Although there are many factors that affect the performance of a golf ball, two of the most important are cover hardness and overall compression. In essence, the hardness of a cover (measured by an industry standard called the "Shore D" rating scale) influences how much spin a ball will have: The softer the cover, the more it will spin. (Some high-end balls have two covers -- an inner cover or mantel and a very thin outer cover. Each of these outer layers has its own properties and in combination further affect the overall performance, depending on how hard the ball is struck.)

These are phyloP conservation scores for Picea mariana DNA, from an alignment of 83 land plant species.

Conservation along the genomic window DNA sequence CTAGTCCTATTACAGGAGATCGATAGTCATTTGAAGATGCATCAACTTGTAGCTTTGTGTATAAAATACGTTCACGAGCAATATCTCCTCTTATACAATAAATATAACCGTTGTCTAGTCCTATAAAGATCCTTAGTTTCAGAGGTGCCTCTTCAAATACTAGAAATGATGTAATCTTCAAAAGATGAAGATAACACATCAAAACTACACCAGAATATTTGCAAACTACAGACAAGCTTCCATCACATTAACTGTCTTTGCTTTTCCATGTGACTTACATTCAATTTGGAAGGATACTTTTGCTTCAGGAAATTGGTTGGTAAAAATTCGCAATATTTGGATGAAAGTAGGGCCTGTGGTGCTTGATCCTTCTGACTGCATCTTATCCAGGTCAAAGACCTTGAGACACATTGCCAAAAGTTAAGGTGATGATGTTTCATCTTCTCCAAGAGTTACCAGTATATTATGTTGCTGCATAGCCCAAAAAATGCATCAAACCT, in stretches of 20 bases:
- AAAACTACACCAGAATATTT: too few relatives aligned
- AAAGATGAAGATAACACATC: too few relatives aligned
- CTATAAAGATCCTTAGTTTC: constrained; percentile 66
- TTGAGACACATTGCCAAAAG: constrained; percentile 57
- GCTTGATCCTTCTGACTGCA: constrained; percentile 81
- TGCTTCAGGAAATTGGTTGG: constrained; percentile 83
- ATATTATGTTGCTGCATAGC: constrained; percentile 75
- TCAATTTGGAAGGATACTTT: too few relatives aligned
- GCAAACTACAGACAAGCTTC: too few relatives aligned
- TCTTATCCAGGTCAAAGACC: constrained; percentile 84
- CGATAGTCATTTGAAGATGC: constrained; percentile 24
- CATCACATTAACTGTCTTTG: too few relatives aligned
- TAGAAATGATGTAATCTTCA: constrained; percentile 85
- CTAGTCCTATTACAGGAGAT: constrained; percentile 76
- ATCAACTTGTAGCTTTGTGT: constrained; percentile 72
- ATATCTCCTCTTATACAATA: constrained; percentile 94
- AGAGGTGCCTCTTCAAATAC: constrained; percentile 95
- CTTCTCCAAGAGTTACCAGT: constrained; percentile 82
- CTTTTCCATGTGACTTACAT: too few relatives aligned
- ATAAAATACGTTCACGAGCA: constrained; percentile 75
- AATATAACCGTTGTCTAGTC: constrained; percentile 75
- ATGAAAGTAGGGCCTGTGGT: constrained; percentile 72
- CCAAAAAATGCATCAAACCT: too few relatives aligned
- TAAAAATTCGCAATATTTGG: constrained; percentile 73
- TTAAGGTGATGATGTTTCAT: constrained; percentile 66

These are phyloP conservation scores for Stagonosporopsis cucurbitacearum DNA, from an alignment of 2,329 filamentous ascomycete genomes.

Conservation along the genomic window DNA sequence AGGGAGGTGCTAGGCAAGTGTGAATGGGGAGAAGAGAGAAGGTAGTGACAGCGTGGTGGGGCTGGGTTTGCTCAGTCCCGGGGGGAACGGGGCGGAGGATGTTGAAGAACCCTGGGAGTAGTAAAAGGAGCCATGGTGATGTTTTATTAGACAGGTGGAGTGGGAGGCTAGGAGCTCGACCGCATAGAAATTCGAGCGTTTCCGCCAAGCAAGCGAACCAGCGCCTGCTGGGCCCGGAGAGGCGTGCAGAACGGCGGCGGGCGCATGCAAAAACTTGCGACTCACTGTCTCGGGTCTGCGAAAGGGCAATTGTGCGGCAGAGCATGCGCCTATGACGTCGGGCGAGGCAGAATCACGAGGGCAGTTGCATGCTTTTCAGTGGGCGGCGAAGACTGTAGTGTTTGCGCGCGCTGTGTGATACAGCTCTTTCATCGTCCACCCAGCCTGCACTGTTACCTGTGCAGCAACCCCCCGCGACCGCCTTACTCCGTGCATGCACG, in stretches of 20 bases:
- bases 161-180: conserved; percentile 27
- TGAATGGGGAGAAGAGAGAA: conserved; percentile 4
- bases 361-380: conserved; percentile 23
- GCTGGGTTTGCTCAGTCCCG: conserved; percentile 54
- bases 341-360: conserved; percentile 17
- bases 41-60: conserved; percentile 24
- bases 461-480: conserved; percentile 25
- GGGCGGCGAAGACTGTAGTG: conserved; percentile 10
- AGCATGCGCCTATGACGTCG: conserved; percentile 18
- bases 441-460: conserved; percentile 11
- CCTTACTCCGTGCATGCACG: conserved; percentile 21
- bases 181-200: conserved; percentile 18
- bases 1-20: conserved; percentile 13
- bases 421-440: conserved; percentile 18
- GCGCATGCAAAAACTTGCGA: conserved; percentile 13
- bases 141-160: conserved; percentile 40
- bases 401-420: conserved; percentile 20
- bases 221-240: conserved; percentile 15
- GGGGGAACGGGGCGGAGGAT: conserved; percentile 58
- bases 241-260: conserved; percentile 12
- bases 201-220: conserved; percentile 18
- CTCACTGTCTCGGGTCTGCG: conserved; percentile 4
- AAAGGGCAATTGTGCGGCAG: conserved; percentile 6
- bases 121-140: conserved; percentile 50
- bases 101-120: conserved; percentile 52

Compression -- how "squeezable" a ball is -- influences feel and plays a role in generating distance. The firmer the core, the higher the initial ball speed. A soft-core, low-compression ball will generate lower spin and improve feel. Golfers with slower swings may find they can optimize their distance with a lower-compression ball; fast swingers can benefit from lower-compression balls as well as higher-compression models.
Below is a guide to the cover hardness and overall compression of some popular models, based on data about the balls' construction provided by the companies that manufacture them.
By Scott Smith